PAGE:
Lessing dropped out of high school after a year and moved to South Africa, where she supported herself working in a dress shop and writing advertising jingles for a furniture store. She also began to read all the classics: Virginia Woolf, Marcel Proust, D. H. Lawrence and others, and she began to write. She also became involved with a group of leftist revolutionaries who believed that the European colonization of Africa was an injustice to the African people.
After World War II, Lessing was finally able to emigrate to England, to get away from all the racism and oppression in Africa. By that time, she was a divorced single mother still struggling to establish herself as a writer. But she said, "I had sticking power, which is just as important as literary talent. I just got on with the work. And I think there are such things as writing animals. I simply have to write."
She finally published her first novel The Grass is Singing (1950) about a white woman in Southern Rhodesia who has an affair with her African house servant. It got great reviews in England and helped to influence opinion against colonialism in Africa. It also got her banned from Southern Rhodesia because of her political views. She was unable to visit the country until 1980, after which minority rule was ended. She wrote a book about returning there: African Laughter: four Visits to Zimbabwe (1992), in which she described the almost total destruction of the wildlife and landscape that she remembered from her childhood.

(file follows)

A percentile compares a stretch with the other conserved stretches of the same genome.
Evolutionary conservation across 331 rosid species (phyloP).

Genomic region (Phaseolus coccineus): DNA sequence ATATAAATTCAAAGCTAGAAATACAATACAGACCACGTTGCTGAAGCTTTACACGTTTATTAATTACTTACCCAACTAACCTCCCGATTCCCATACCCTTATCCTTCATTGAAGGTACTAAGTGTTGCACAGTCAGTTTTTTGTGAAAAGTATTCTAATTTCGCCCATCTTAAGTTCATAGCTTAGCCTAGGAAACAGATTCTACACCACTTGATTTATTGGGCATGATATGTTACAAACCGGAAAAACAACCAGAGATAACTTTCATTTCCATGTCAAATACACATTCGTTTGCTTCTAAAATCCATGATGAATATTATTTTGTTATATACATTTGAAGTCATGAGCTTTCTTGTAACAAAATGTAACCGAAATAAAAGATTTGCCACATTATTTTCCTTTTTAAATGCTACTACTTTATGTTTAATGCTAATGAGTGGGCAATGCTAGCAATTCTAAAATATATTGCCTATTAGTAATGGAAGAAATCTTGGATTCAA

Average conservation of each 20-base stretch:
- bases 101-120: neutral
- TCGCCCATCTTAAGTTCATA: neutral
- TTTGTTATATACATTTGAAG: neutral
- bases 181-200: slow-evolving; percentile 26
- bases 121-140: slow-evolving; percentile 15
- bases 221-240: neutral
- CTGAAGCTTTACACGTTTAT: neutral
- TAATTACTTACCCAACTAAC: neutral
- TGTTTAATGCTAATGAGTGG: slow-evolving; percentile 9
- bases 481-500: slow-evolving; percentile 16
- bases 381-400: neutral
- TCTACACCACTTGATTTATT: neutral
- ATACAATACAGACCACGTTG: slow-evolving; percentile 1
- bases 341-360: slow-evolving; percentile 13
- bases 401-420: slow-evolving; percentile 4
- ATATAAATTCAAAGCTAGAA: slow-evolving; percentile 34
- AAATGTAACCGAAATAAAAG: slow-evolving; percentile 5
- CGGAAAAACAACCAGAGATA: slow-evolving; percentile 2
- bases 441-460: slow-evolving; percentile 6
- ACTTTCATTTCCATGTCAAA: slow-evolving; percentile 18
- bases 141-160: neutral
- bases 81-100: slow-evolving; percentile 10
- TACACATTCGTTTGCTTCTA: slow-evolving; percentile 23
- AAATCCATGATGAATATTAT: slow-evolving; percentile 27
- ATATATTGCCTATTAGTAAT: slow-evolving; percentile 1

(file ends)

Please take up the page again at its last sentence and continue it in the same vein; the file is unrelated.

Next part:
Doris Lessing said, "The fact is, I don't live anywhere. I never have since I left that first house."
It's the birthday of the humorist and columnist John Gould, born in Boston, Massachusetts (1908). He was an essayist and columnist who spent sixty years writing a weekly dispatch from his farm in Maine for the Christian Science Monitor. His column is believed to be the longest running column ever in a U.S. newspaper. He wrote about his neighbors and family, the three-tined fork, the origin of the molasses cookie, his father's bees, telephone solicitors, and the battle of Gettysburg.
He was the son of a railway postal clerk whose family moved to Maine when he was ten years old. He started contributing stories to local newspapers when he was still in elementary school. His first published story was about a cat who knew how to ring a doorbell. He always believed good stories were more important than facts, so he frequently retold local tall tales as though they were true. He once wrote about a man who kept a trout for a pet, trained it to live on land, and played games with it in his shack.
He wrote more than 30 books, including Farmer Takes a Wife (1945), a best-seller about his marriage to a city girl from Arlington, Massachusetts, and The Fastest Hound Dog in the State of Maine (1953) about his dog.
Be well, do good work, and keep in touch.®